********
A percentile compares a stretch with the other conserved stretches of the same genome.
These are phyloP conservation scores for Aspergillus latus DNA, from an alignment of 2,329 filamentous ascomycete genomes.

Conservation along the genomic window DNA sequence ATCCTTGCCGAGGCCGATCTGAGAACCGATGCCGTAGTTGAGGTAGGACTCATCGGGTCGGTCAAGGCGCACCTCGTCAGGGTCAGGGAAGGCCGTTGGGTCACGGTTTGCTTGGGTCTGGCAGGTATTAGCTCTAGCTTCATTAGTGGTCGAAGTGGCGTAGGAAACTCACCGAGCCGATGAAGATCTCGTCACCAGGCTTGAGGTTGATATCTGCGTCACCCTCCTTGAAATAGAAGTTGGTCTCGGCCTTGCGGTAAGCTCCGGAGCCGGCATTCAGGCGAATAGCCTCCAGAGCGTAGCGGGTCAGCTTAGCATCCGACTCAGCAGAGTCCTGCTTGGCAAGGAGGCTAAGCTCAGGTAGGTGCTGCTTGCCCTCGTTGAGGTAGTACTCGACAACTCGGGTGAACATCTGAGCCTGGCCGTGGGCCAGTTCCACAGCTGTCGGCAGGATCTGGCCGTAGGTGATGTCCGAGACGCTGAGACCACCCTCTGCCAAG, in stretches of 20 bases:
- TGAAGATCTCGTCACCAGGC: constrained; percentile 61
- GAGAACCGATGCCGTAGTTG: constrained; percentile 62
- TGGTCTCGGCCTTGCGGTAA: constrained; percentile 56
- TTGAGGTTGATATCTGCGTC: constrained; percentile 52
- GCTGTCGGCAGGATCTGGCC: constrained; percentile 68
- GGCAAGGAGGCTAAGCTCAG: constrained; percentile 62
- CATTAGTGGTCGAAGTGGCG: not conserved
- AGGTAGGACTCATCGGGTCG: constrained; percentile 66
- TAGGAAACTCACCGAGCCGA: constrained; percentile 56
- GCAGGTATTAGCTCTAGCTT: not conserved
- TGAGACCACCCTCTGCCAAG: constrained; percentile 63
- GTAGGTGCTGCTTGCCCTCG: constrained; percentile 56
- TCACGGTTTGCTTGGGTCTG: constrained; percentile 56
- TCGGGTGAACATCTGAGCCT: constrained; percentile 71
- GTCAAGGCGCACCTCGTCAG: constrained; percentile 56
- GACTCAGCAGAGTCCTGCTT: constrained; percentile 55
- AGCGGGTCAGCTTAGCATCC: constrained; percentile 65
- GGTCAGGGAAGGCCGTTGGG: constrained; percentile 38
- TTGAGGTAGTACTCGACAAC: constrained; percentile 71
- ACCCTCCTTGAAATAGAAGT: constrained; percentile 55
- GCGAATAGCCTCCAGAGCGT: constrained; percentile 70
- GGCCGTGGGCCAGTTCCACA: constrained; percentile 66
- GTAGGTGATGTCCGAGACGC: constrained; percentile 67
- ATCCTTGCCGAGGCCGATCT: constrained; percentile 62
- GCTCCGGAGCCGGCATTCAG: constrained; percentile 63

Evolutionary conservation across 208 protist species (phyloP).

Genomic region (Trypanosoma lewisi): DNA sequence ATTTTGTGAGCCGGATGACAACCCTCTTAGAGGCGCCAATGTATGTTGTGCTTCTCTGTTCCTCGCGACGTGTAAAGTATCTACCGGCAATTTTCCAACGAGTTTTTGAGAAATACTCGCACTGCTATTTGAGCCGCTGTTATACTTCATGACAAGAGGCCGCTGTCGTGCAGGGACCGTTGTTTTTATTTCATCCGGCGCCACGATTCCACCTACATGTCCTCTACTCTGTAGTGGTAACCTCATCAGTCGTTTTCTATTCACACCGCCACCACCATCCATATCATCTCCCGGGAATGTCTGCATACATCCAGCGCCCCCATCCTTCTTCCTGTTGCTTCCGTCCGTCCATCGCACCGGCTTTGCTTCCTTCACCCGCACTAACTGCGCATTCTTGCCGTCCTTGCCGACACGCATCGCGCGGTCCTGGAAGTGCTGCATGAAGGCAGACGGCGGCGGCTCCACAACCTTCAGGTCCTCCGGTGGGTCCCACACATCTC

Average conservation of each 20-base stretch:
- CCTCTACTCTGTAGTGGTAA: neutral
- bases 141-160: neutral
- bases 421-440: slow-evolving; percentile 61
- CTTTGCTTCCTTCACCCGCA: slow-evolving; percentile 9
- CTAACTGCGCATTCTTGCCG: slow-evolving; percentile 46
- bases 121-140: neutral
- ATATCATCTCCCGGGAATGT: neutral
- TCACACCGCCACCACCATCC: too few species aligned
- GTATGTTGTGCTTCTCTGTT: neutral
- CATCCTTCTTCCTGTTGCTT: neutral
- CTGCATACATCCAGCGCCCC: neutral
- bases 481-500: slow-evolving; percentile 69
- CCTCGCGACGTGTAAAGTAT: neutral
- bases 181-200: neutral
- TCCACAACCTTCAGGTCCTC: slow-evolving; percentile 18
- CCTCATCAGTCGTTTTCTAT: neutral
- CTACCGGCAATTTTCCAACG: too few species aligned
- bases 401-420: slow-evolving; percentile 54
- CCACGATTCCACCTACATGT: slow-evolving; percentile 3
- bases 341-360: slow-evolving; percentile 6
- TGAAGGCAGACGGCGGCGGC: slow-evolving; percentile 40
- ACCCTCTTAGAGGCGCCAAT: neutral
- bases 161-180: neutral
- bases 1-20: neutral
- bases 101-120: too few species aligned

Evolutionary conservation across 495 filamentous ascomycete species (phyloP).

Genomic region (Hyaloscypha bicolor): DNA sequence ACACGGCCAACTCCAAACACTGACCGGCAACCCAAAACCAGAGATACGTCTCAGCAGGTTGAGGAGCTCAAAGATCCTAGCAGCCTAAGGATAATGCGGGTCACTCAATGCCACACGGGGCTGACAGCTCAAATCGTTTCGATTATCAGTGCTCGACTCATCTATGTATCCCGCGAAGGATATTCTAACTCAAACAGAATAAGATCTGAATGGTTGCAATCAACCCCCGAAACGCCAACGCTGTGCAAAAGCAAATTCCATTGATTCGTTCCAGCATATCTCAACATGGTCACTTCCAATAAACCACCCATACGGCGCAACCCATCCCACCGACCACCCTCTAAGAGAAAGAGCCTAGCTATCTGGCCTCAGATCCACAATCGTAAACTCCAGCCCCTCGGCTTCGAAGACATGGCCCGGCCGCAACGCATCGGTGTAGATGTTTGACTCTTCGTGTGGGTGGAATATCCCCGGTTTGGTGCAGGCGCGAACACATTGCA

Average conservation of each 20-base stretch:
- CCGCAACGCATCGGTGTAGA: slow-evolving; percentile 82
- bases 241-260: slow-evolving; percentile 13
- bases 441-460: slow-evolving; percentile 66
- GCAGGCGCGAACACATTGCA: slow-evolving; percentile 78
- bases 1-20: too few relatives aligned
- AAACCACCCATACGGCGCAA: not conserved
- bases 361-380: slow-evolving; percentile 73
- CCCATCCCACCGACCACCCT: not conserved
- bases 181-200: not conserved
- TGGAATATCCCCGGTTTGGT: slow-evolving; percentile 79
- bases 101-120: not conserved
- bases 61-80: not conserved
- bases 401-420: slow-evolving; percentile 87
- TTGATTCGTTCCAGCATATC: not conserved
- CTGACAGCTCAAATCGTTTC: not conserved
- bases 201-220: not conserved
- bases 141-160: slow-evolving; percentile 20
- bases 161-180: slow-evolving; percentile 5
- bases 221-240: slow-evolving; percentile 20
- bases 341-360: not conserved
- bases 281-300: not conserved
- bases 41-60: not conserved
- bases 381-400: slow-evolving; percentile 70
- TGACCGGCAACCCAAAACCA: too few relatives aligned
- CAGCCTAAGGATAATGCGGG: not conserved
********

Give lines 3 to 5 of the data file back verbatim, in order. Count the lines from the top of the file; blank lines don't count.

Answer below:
Conservation along the genomic window DNA sequence ATCCTTGCCGAGGCCGATCTGAGAACCGATGCCGTAGTTGAGGTAGGACTCATCGGGTCGGTCAAGGCGCACCTCGTCAGGGTCAGGGAAGGCCGTTGGGTCACGGTTTGCTTGGGTCTGGCAGGTATTAGCTCTAGCTTCATTAGTGGTCGAAGTGGCGTAGGAAACTCACCGAGCCGATGAAGATCTCGTCACCAGGCTTGAGGTTGATATCTGCGTCACCCTCCTTGAAATAGAAGTTGGTCTCGGCCTTGCGGTAAGCTCCGGAGCCGGCATTCAGGCGAATAGCCTCCAGAGCGTAGCGGGTCAGCTTAGCATCCGACTCAGCAGAGTCCTGCTTGGCAAGGAGGCTAAGCTCAGGTAGGTGCTGCTTGCCCTCGTTGAGGTAGTACTCGACAACTCGGGTGAACATCTGAGCCTGGCCGTGGGCCAGTTCCACAGCTGTCGGCAGGATCTGGCCGTAGGTGATGTCCGAGACGCTGAGACCACCCTCTGCCAAG, in stretches of 20 bases:
- TGAAGATCTCGTCACCAGGC: constrained; percentile 61
- GAGAACCGATGCCGTAGTTG: constrained; percentile 62